“If data is the new oil, then data breaches are the new oil spills”. This observation by blogger Frith Tweedie comes hot on the heels of news reports that the Ministry of Culture and Heritage mistakenly exposed the personal details of hundreds of young people online. The sensitive data, belonging mostly to teenagers, had been uploaded to an external website without adequate protection measures. And last week, I read another news report that the results of online tests for depression taken by members of the public through the Depression.org website have been exposed to third party companies.
Digital and online technologies (e.g. smart phones, online survey tools, social media, collaboration platforms etc.) are mainstream tools that are increasingly used to collect, store and share research data. For all their use in the research lifecycle, they each have their limitations. Arguably many of the ‘digital data spills’ stories appearing in the news are down to data collectors not fully understanding the limitations of the technologies they use, or taking adequate steps to mitigate risks to the data and research participants.
If you’re a researcher who needs to store sensitive data and move it between systems, what can you do?
Firstly, make sure you don’t access or disclose sensitive personal information without prior agreement with your research participants.
Beyond this, put a a security management plan in place that safeguards data in digital form when it’s ‘at rest’ (e.g. in storage) and in transit (e.g. being moved between systems and devices).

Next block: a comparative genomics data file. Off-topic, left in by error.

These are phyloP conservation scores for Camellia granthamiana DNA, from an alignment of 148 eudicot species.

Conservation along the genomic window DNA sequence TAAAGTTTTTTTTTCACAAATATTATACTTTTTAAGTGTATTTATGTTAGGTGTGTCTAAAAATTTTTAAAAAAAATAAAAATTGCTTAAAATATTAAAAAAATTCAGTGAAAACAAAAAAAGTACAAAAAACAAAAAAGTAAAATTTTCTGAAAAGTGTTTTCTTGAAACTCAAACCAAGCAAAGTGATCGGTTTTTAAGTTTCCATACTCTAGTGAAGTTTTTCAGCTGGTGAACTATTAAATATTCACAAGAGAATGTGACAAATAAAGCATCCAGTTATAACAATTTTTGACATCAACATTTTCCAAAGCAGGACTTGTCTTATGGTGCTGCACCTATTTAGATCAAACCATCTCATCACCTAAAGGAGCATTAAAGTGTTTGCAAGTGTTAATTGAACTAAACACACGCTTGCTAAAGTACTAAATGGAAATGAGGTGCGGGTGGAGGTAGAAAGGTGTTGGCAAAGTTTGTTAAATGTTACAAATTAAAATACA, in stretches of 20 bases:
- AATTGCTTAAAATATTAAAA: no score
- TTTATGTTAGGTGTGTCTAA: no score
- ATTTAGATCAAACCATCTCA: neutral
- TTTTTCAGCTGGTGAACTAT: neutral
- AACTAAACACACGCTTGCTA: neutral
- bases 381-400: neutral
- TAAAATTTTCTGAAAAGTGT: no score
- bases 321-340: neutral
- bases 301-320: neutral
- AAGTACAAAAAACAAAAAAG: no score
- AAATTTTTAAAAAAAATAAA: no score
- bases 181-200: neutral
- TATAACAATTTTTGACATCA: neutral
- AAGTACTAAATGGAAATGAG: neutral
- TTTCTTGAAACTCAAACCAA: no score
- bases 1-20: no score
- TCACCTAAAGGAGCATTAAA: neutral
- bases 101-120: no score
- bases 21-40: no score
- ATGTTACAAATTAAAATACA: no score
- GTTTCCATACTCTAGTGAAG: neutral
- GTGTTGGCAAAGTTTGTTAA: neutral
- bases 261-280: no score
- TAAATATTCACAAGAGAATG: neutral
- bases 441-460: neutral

A couple of key steps in security management planning include:
- Carrying out a risk assessment to classify the sensitivity levels of the data you will collect. The Privacy Commissioner has a Privacy Impact Assessment Toolkit to help with this.
- Evaluate the privacy limitations of the digital and online technologies you’ll use to collect, store and manage sensitive data. Have a look at the ‘terms of service’ which should detail how data will be used by the vendor and/or shared by third parties.
- The Privacy Commissioner’s Data Safety Toolkit has guidance on preventing and dealing with data breaches.
- Care for data extends beyond the time you’ll use it. For Massey University Researchers, the Code of Ethical Conduct for Research, Teaching and Evaluations Involving Human Participants states that ‘clear procedures must be established for the destruction of any identifiable data at the end of the storage period…’.
- Massey University ITS Information Security Centre has useful tips on data security.